For we wrestle not against flesh and blood…Ephesians 6:12
It was a beautiful, sunny afternoon in early September. I was sitting inside the Eumenian Hall in Dr. Tamura’s group discussion. On my notebook, I jotted down the following definition on revolution:
A movement initiated by the public with the ultimate goal to improve their well-being; can be achieved through various means (either violent or non-violent); results can be supplanted by new or opposing waves of thoughts or be offset by changes in the sociopolitical environment.
To me, especially as a student who is interested in political science, the word revolution contained only a sociopolitical undertone. Yet, after spending a year of being in the humanities class, I felt the word expanded in meaning. Copernicus’ new astronomical model not only provided a new perspective of understanding the universe, but also elucidated a different way of understanding humanity: humans are nothing more than intelligent bipods living on a insignificant planet orbiting a star. Reductionism in visual arts not merely produced artistic innovations, but provided hints on how human brain create and analyze images. My final project, which is focused on a mosaic in one of Moscow’s metro stations, explores the revolutionary “demotion” of Christianity as a vehicle of communist propaganda. To me, these revolutions, the innovation of thought, ideas, and concepts, leave indelible marks in history.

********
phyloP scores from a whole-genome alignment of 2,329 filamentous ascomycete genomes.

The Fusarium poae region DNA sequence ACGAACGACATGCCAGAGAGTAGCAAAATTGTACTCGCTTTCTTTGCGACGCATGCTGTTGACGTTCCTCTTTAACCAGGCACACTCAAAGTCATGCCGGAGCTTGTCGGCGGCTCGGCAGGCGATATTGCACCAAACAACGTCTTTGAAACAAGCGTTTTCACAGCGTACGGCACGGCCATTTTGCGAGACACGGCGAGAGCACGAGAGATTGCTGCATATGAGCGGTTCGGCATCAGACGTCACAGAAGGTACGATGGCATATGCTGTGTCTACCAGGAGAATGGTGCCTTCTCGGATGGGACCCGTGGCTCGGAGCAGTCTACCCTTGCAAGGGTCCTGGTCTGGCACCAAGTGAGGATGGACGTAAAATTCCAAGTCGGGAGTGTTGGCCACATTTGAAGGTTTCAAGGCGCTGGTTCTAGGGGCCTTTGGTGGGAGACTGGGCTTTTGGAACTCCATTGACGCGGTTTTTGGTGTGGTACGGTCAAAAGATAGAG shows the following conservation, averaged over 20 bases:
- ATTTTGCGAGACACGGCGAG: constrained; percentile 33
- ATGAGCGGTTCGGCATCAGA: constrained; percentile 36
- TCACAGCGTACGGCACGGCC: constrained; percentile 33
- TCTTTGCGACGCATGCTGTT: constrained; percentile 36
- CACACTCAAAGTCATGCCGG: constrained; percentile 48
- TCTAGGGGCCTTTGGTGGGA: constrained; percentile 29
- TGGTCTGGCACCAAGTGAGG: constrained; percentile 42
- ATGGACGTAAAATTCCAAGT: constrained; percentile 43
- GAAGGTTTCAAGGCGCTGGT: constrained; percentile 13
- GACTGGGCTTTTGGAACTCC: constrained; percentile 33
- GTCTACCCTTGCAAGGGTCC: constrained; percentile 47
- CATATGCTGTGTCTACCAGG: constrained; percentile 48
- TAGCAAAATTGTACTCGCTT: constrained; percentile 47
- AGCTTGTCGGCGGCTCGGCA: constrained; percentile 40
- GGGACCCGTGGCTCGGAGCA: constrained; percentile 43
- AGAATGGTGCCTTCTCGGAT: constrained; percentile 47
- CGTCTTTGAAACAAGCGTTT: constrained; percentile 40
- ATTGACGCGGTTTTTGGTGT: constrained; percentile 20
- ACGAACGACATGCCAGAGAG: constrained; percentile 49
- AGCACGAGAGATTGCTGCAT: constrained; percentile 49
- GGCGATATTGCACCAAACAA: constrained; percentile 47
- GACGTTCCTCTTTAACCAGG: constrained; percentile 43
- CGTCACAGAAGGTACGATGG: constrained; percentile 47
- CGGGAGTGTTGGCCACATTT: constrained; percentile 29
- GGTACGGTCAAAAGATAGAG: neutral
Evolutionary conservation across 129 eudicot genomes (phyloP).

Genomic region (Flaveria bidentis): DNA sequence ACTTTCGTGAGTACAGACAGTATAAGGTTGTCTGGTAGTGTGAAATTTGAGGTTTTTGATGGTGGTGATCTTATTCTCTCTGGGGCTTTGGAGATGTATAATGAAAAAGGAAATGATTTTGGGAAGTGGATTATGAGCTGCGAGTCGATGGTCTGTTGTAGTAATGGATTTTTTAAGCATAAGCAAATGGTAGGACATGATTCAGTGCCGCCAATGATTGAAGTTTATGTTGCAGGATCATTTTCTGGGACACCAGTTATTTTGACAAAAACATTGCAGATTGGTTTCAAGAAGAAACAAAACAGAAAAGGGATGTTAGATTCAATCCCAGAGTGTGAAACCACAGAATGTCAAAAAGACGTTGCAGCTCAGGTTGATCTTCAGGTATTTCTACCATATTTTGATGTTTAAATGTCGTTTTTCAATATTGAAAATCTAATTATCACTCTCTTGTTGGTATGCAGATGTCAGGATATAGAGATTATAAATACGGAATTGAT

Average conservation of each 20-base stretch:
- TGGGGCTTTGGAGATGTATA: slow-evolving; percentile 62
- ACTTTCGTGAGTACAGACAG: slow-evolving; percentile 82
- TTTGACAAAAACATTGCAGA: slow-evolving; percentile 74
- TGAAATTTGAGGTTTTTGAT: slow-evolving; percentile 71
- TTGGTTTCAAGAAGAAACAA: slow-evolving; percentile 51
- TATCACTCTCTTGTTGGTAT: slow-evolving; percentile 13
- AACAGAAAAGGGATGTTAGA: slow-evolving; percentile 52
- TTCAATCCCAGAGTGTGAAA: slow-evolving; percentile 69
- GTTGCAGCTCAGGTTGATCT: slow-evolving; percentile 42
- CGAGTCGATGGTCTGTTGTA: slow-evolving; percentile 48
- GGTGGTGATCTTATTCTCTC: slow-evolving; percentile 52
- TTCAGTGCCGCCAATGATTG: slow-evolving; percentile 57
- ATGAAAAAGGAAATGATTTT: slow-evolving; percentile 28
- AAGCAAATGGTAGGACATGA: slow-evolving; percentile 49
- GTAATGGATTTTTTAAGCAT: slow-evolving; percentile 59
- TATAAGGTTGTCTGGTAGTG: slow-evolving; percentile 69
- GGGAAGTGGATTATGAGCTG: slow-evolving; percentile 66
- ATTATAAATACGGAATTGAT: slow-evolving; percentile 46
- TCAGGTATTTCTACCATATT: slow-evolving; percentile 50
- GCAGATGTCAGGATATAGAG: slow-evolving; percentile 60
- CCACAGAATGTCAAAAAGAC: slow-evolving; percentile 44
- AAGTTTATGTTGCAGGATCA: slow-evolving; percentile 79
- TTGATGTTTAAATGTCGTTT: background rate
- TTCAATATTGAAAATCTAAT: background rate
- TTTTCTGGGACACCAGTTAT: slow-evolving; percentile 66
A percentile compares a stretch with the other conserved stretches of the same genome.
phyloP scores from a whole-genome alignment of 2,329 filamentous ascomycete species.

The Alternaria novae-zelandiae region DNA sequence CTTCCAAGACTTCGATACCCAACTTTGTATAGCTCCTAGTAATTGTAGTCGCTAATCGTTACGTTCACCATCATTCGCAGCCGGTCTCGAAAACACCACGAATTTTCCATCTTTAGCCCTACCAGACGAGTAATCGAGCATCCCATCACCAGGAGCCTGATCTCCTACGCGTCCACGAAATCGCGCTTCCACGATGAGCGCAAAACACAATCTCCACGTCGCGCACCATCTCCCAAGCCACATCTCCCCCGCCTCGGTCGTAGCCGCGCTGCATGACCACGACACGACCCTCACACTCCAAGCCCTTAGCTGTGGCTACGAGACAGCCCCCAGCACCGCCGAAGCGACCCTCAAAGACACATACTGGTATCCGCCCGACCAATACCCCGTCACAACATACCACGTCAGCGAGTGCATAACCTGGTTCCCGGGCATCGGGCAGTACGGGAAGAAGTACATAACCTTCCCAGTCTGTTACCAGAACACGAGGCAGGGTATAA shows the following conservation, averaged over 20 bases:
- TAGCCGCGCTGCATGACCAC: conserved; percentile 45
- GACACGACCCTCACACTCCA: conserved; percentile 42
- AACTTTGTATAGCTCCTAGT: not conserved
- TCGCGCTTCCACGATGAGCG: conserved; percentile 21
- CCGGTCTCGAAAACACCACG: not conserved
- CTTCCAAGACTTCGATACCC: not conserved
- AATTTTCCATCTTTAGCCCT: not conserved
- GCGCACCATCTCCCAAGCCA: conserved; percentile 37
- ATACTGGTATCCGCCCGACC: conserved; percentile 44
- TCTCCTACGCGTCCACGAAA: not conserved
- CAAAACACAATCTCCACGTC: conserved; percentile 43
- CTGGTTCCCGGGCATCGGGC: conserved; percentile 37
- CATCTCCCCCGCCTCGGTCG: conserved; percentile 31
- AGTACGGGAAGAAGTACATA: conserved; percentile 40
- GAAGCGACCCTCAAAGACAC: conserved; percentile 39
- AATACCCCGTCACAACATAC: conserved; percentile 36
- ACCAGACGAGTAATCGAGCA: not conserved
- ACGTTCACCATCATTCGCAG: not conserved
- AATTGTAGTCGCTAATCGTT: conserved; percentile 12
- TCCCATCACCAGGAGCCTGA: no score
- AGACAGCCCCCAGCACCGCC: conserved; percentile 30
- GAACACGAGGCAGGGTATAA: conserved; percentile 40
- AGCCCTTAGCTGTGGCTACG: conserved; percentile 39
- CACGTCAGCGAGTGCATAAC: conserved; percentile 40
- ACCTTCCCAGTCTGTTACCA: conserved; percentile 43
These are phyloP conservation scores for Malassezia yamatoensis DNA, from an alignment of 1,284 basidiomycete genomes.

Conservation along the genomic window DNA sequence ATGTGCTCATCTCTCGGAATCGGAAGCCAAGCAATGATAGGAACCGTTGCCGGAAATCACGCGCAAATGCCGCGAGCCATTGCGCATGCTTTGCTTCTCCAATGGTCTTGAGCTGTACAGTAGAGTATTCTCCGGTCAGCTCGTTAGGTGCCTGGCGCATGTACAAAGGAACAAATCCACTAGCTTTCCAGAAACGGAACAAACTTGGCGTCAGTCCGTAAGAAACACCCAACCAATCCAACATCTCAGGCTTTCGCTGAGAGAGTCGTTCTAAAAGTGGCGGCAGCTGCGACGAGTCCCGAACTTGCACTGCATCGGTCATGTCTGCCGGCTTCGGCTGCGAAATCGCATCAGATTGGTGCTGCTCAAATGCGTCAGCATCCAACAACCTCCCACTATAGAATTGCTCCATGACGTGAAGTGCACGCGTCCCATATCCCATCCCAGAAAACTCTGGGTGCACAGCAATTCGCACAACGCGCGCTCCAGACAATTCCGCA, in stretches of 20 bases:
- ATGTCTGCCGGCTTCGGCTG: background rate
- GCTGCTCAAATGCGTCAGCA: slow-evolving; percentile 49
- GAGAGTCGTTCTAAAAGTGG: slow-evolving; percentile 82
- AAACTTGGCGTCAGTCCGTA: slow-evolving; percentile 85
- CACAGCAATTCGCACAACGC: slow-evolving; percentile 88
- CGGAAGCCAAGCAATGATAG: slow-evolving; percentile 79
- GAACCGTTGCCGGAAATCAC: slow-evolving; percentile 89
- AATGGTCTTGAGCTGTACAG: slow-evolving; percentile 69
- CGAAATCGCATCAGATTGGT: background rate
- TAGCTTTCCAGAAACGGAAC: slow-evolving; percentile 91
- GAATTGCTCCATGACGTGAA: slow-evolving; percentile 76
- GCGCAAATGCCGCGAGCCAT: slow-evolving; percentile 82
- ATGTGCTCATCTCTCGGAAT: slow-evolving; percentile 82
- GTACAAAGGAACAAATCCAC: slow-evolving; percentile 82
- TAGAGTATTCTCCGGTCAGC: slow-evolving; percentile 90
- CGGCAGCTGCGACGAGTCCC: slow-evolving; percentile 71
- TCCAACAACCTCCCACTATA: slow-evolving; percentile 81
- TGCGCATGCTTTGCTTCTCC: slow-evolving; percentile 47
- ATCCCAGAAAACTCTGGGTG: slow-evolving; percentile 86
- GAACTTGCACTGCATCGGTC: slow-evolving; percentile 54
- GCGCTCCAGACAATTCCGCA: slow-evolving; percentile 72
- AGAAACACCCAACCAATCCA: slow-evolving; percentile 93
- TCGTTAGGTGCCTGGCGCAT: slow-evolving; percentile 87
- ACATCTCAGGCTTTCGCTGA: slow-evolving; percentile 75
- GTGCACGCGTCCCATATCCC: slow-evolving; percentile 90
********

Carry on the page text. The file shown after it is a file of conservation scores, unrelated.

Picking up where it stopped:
My new definition of revolution is:
A shift in the perspectives and attitudes through which we explore the world and examine ourselves.
To me, being a “
People from so many places come together to learn one common idea.
Different souls, one purpose: knowing what it means to revolutionize.
With this common ambition, we could connect, communicate, and create new thoughts.
The study of human history, literature, arts, ethics, and culture from a contemporary viewpoint; often involves cross-comparison between different works and rhetorical analysis; personal opinions and interpretations are encouraged and tolerated in such studies, as opposed to those of the sciences.
The experience of being human.